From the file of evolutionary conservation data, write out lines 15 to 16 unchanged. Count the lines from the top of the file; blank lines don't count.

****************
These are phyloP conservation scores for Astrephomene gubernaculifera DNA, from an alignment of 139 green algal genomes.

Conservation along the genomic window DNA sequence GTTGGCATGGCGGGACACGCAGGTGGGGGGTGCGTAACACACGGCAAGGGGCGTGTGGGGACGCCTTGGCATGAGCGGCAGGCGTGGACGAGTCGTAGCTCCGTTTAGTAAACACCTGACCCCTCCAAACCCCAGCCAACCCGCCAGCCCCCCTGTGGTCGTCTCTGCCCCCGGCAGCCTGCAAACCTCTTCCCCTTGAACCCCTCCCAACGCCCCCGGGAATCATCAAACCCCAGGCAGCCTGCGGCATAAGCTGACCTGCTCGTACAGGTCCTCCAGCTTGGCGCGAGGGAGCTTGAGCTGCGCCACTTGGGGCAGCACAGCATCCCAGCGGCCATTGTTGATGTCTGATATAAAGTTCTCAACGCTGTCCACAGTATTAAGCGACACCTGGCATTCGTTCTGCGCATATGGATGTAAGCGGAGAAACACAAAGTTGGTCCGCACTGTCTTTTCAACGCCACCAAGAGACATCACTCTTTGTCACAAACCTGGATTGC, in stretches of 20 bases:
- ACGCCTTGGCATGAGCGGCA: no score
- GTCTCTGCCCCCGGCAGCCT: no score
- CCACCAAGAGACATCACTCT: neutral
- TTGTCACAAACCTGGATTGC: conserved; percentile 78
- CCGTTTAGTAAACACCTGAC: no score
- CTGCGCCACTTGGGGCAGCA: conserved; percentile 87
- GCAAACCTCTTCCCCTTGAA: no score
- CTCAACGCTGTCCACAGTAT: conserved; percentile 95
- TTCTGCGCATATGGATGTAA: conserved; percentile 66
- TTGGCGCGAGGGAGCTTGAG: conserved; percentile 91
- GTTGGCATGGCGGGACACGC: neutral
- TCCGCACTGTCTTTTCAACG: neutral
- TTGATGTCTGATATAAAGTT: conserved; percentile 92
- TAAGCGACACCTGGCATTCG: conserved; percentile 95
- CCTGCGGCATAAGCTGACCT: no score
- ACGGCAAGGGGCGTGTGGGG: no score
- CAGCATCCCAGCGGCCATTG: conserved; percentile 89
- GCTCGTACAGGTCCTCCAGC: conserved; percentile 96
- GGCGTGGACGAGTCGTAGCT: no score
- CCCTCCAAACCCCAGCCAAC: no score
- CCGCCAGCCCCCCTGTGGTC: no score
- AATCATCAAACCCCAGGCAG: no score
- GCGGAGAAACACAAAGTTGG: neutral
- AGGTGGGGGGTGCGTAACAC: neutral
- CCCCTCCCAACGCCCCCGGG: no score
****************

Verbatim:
- TTGATGTCTGATATAAAGTT: conserved; percentile 92
- TAAGCGACACCTGGCATTCG: conserved; percentile 95